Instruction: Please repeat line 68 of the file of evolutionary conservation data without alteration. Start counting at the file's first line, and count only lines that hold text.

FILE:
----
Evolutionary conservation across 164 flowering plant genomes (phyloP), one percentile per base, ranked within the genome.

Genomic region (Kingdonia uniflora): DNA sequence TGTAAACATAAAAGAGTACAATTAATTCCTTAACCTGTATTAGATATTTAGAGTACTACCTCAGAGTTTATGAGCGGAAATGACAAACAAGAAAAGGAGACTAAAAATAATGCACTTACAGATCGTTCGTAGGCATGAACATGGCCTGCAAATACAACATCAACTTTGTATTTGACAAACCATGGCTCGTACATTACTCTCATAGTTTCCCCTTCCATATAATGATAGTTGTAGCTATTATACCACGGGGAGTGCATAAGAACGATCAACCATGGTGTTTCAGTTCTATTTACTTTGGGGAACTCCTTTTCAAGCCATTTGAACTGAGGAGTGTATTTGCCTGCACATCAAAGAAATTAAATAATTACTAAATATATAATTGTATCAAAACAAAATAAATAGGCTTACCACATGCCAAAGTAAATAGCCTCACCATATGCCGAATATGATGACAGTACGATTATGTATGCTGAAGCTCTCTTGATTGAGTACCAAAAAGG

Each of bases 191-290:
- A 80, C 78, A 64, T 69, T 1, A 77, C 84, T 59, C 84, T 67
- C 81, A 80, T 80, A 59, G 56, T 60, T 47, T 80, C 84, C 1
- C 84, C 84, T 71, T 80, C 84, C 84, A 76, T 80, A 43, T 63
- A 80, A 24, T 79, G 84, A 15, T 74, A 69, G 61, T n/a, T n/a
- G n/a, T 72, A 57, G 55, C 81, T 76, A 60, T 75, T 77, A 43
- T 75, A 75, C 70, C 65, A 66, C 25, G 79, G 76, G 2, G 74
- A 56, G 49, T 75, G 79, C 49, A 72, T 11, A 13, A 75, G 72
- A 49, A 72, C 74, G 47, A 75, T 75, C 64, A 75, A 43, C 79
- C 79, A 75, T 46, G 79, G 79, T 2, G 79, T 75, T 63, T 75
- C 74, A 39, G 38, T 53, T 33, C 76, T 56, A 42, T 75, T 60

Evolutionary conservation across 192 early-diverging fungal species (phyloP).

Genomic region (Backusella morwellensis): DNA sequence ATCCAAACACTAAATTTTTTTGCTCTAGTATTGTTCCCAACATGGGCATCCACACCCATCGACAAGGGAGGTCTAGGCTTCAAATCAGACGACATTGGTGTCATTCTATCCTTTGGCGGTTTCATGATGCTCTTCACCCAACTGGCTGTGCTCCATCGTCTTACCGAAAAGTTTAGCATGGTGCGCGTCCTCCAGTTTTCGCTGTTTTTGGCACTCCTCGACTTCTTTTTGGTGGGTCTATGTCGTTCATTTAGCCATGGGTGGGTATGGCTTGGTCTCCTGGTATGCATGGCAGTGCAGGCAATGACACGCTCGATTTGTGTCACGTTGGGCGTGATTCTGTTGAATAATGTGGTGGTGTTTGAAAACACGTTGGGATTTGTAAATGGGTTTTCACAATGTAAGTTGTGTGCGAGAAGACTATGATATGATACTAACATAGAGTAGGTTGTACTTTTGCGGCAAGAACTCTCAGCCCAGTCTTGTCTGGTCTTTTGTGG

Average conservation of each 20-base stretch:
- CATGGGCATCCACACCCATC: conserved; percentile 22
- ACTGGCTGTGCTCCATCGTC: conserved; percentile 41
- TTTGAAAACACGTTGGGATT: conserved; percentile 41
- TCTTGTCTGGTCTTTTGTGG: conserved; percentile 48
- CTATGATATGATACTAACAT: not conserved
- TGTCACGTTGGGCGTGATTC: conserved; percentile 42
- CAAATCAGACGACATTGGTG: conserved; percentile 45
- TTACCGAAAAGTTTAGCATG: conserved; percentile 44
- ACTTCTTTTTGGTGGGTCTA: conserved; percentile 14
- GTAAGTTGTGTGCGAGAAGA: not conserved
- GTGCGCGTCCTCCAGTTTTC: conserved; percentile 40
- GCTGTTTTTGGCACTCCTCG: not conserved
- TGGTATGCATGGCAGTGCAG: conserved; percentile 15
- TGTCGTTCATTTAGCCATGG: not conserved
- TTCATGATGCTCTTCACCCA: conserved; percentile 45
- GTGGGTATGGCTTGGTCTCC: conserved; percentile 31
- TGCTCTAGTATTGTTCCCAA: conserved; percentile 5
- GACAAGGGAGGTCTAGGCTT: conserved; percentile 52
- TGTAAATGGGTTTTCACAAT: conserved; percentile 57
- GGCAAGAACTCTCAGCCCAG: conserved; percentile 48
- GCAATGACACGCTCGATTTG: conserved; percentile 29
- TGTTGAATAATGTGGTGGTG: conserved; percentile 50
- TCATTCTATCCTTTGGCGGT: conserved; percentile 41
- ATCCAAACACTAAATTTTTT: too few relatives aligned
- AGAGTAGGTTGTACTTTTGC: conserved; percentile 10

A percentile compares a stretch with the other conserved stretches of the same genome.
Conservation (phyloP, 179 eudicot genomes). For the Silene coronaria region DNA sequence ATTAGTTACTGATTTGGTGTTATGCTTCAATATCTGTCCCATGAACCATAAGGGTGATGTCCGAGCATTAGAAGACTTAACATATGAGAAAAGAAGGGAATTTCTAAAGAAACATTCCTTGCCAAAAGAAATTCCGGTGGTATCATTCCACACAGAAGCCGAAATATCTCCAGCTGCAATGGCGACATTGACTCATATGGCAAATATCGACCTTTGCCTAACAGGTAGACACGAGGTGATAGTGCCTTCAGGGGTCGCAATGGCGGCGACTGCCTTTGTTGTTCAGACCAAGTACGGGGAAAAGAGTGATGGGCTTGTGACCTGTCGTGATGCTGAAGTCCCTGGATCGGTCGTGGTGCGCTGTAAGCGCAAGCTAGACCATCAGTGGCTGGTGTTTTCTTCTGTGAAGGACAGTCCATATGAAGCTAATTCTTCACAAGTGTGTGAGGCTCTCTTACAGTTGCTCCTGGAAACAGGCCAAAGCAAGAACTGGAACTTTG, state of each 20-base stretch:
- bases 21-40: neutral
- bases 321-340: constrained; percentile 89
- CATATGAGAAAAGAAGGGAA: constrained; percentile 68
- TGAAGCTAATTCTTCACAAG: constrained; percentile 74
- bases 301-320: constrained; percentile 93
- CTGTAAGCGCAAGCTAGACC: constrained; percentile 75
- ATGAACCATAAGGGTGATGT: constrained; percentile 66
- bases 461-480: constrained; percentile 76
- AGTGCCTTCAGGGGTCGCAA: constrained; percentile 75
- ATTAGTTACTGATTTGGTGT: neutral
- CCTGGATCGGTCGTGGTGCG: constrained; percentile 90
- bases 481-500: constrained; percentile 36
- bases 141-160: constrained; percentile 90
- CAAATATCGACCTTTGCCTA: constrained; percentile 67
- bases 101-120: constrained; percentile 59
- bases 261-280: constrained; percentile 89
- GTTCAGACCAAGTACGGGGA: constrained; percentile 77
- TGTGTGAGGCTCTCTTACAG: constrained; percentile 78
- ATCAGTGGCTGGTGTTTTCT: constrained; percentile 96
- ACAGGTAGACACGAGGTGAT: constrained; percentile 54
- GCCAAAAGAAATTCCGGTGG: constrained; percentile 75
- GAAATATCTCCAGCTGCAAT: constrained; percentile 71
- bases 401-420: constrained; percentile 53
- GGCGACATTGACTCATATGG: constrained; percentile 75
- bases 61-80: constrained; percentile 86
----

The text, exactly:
- bases 61-80: constrained; percentile 86